Camp Cooking – Round 2 : Stove Maintenance

I’ve been bad.  Really bad.  I’ve neglected my camp stove for far too long.  The MSR DragonFly has been my go-to camp stove for almost two decades.  It’s a workhorse.  It’s never let me down.  It’s been my tried and true camping buddy and has been 100% reliable.  That said, it’s age has started to show. It’s no fault of the stove’s.  I’ve just been a bad owner and have totally neglected it.

This thing needs some TLC…
… and a bath.

When I ordered my MSR WindBurner I also ordered an Expedition Service Kit for my DragonFly.  While I do anticipate using the WindBurner for most of my heating/cooking needs, it will be nice having the DragonFly in good working order.  Read on for the service rebuild…

Part 1: Stove Maintenance

Let’s be honest.  You’re not going to read the instructions.  Don’t worry, neither did I.  Also, while we’re honest, this writeup (as good as I think it is) still doesn’t cover everything.  Most like, if you haven’t done it yet, you’r going to do exactly what I did – Watch a YouTube video.  It’s just what we do these days.  I’ll save you the trouble, here’s the link to the official MSRGear youtube video: MSR Stoves: DragonFly Maintenance.

But, while you’re here, here’s my walk through of the process.

MSR gear isn’t cheap.  Not super expensive either, but it’s well built and lasts a lifetime.
When I save I’ve had this stove for almost 20 years, I’m serious.
I bought it when I was working in the higher education field.
I saw it as an investment and used the “buy once; cry once; buy it for life” philosophy.

Unlike other brands that just make throwaway products, MSR makes quality products that are serviceable.
They offer two kits for each of their stoves: the basic maintenance kit and the expedition service kit.
I opted for the ESK because it has all the parts for a full overhaul of both the stove and the pump.
I honestly should have bought two.

Everything you need for field service & repair including tools.
Oh, and those pesky instruction things.  Just set those aside and watch the YouTube video.

As you can see, my stove was a little dirty.
As such, I skipped photos in a few steps because my hands got super greasy and sooty.
As I said… watch the YouTube video.

The only part of the overhaul I was unable to perform was replacing the stove’s jet.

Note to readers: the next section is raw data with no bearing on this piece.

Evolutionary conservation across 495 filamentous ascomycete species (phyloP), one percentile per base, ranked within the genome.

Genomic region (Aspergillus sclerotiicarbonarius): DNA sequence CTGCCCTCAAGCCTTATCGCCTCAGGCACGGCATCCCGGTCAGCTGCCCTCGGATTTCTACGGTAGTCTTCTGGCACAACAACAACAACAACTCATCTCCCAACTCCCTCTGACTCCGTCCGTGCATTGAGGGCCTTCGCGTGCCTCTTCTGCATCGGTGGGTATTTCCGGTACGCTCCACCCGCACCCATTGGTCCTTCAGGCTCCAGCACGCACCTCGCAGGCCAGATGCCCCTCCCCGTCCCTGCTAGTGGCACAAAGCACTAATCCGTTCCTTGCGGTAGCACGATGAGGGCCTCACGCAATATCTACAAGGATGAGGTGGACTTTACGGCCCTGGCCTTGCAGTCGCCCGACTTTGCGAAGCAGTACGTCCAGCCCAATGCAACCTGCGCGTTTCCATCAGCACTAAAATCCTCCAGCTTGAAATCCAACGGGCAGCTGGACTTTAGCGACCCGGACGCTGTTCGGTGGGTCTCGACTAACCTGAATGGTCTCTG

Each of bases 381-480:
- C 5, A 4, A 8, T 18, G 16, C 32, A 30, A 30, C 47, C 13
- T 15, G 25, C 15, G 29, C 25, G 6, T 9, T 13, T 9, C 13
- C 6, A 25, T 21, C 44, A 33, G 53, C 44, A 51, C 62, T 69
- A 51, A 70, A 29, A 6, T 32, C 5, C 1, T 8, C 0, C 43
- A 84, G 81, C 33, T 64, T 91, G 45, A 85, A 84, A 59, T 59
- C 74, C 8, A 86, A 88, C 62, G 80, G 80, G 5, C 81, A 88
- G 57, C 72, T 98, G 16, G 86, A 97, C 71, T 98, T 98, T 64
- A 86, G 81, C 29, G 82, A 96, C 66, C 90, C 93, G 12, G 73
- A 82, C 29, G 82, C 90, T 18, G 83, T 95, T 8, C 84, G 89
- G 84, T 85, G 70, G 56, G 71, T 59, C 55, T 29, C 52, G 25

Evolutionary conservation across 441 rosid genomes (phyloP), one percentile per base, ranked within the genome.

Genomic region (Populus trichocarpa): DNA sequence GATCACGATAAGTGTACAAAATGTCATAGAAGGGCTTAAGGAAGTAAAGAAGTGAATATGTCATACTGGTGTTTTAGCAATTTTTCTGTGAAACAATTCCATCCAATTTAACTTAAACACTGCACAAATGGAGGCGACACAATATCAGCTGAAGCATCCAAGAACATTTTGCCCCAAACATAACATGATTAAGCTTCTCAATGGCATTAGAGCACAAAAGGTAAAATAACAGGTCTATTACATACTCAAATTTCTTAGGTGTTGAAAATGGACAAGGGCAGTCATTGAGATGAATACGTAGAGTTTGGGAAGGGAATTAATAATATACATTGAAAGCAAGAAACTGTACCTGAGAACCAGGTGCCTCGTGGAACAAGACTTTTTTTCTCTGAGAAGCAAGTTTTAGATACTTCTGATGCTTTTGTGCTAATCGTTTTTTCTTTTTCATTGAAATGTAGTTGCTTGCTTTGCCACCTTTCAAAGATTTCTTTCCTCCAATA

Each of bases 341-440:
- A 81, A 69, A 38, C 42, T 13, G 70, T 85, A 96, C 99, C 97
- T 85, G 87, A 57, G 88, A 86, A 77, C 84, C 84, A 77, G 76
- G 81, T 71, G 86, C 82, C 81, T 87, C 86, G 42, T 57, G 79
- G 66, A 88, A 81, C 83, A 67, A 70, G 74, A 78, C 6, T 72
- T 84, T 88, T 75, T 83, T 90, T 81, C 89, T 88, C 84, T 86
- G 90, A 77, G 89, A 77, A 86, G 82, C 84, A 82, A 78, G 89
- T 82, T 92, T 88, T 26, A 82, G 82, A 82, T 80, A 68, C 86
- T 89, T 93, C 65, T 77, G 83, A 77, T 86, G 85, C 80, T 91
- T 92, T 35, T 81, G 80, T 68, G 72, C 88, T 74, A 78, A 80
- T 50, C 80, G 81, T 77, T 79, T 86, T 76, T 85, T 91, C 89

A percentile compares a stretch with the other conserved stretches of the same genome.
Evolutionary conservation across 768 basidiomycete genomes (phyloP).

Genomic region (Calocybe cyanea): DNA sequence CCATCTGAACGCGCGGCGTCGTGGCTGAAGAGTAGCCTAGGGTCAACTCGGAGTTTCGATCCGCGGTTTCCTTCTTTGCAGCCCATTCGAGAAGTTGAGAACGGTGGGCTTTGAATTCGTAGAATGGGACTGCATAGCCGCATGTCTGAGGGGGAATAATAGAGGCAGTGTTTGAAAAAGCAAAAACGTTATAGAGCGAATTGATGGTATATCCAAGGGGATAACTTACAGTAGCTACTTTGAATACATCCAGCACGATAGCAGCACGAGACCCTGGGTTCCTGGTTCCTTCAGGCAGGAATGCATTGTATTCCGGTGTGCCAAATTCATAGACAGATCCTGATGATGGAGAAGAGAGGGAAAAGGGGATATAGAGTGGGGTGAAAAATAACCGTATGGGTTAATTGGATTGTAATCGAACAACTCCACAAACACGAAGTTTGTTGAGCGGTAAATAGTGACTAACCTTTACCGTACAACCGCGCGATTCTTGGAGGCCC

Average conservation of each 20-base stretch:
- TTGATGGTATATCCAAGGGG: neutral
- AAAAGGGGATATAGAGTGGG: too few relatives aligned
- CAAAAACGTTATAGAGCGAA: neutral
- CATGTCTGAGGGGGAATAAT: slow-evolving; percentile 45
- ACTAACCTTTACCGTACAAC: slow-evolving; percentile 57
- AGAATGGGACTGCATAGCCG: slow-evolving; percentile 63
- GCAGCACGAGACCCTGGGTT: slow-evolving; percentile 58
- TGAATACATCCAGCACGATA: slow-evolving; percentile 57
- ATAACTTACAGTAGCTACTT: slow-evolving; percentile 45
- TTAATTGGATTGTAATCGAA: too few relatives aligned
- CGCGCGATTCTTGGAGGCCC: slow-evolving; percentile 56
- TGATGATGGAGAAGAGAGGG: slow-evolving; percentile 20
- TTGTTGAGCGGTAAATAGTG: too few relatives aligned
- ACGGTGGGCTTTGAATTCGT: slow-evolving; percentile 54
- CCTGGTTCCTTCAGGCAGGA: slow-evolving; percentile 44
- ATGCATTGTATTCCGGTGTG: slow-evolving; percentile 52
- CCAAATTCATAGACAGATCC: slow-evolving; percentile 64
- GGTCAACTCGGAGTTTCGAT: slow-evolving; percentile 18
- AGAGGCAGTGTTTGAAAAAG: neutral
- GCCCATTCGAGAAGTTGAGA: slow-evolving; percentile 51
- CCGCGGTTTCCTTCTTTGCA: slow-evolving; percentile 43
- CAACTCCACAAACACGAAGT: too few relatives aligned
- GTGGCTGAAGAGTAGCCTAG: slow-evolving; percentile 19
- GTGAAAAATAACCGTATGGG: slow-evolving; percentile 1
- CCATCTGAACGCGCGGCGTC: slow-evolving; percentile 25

Mine was – IS – still stuck in there damn good and tight.
I tried penitrating oil…
I tried massive torque on a large screwdriver…
I even tried heat.  All to no avail.
Let this be a lesson: be proactive.
Do your maintenance early and often. Not once every other decade.

Part 2: Pump Maintenance

While I let the stove jet soak in penetrating oil, I moved onto the pump. Like the stove it had never been properly maintained over the years.  It leaked and didn’t hold pressure when pumped.  This led to a weak flame as well as a major fire-hazard when cooking.  As with the stove, don’t bother with the instructions… blah blah blah… watch the YouTube video: MSR Stoves: Stove Pump Maintenance.

Everything you need for the pump rebuild comes in the stove Expedition Service Kit.

The tools you need for disassembly come in the kit which is real nice.
And yes, that safety-pin is in fact a tool.

New vs. Old
Yes, long overdue. This is the main plunger seal for the pump.
No wonder it wouldn’t make or hold pressure.

Found the leak…
Main seal between the pump and bottle was junk.
It was dry-rotted and not only leaked pressure but also leaked fuel.
Not a good idea to cook with a liquid fuel stove when it leaks.

The nice thing about the ESK is that it comes with an extra seal for the spare fuel canister cap.
Good thing because this one was missing parts.
Found this leak the hard way.

Good as new!

All the leftover junk parts.

Conclusion

In short, I should have done this years ago.  Basically you get what you pay for, which is why I like MSR Gear.  Quality stoves that last as long as you’re willing to take care of them.  I promise not to wait another 20 years before I maintain the stove.  I’m sure I will eventually pick up another ESK for my DragonFly which will give me everything I need to repeat this process or, at the very least, give me the spares I need to deal with problems right when they happen.

Even with the old jet still stuck in the stove she’s working better than ever.
Still not “good as new” but I hear rumors MSR has a professional rebuild service.
Basically mail in your stove and it comes back good-as-new.
Might have to look into that after this season.

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